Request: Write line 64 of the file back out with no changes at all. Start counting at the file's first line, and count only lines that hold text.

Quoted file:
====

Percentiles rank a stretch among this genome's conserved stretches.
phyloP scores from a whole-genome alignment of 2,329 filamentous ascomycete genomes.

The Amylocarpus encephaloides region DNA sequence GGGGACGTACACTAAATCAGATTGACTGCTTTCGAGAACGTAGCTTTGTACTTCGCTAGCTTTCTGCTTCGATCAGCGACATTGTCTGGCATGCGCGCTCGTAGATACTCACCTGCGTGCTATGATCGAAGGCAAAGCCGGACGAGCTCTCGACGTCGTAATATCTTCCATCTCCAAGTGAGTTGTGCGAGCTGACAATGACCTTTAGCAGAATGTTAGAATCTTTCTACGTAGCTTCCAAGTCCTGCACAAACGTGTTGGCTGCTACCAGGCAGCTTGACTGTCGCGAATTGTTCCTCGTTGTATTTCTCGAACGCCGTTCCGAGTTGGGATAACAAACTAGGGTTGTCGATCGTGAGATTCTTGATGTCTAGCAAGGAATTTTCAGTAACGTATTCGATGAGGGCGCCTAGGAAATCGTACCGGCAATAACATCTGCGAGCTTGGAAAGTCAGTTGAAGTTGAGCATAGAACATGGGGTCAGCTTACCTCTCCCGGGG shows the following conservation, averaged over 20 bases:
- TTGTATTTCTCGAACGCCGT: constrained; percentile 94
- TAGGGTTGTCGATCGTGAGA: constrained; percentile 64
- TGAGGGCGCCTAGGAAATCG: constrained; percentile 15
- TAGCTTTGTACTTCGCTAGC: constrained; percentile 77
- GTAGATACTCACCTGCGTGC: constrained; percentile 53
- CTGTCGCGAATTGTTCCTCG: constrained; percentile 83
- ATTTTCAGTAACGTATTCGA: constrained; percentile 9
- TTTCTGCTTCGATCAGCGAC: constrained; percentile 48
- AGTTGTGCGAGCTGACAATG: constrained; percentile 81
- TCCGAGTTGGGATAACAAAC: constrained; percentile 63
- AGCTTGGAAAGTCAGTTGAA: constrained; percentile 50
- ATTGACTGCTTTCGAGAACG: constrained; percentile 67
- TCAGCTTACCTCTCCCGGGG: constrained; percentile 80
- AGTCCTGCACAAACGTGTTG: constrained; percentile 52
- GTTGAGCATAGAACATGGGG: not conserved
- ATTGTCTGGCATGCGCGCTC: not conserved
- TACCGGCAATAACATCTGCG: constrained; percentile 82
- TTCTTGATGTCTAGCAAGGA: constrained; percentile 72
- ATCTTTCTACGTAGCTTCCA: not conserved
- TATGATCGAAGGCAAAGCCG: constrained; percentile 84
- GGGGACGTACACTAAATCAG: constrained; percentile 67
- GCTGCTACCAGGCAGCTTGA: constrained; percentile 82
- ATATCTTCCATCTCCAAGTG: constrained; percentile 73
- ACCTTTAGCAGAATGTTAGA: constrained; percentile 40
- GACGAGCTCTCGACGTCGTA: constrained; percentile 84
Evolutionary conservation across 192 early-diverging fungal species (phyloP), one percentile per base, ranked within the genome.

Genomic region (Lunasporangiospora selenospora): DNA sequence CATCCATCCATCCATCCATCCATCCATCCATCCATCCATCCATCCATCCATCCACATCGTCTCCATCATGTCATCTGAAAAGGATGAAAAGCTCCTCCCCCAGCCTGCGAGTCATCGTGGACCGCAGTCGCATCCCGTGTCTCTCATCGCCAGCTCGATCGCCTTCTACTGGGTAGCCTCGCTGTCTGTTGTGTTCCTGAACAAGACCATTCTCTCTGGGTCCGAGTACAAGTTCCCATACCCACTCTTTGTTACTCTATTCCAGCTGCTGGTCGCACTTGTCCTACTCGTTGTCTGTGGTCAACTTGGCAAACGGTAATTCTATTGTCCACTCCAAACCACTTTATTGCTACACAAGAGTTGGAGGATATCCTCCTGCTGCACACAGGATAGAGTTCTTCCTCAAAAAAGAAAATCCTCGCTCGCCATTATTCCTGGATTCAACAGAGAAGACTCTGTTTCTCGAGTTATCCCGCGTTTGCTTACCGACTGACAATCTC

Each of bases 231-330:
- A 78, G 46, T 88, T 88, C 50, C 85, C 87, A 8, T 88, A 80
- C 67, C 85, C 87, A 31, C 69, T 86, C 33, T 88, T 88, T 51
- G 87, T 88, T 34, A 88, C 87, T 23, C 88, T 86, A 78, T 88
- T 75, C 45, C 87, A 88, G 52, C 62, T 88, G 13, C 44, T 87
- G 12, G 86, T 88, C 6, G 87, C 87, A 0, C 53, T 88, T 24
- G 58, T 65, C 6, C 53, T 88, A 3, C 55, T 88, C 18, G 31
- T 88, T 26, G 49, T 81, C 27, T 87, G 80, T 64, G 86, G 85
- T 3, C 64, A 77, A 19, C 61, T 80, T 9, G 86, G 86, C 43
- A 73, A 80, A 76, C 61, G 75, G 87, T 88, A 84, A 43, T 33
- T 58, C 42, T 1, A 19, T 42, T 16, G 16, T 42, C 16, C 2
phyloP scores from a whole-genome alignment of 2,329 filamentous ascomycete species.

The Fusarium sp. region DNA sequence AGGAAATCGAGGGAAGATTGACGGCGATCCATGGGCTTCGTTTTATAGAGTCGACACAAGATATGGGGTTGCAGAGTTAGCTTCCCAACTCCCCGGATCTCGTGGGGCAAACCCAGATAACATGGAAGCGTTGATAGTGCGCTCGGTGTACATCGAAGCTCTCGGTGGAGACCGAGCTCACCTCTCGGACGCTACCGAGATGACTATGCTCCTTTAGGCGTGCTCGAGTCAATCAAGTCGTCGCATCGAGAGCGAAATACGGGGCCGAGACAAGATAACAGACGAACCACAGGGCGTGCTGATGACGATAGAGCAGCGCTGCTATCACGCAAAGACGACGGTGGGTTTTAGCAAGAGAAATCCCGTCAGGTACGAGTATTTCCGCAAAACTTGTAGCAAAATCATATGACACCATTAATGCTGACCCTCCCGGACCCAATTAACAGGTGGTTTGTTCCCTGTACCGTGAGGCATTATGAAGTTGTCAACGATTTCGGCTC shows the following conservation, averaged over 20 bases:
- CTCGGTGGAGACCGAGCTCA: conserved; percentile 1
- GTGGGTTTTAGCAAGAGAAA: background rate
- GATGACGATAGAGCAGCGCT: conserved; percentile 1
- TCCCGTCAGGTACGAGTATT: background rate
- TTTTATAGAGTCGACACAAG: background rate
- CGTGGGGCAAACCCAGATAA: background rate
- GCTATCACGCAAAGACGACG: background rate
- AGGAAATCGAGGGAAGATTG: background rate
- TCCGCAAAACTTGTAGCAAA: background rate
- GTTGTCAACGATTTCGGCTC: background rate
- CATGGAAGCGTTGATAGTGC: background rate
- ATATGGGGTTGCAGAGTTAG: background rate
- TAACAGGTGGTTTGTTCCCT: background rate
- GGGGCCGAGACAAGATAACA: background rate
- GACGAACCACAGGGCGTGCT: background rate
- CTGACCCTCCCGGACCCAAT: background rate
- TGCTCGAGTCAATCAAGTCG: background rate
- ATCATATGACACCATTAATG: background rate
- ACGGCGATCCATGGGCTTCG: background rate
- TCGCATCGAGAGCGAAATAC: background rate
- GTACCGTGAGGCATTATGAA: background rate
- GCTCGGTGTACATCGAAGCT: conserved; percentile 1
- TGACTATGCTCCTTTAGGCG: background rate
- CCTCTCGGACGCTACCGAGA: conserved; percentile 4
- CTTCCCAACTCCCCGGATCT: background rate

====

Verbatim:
- GTACCGTGAGGCATTATGAA: background rate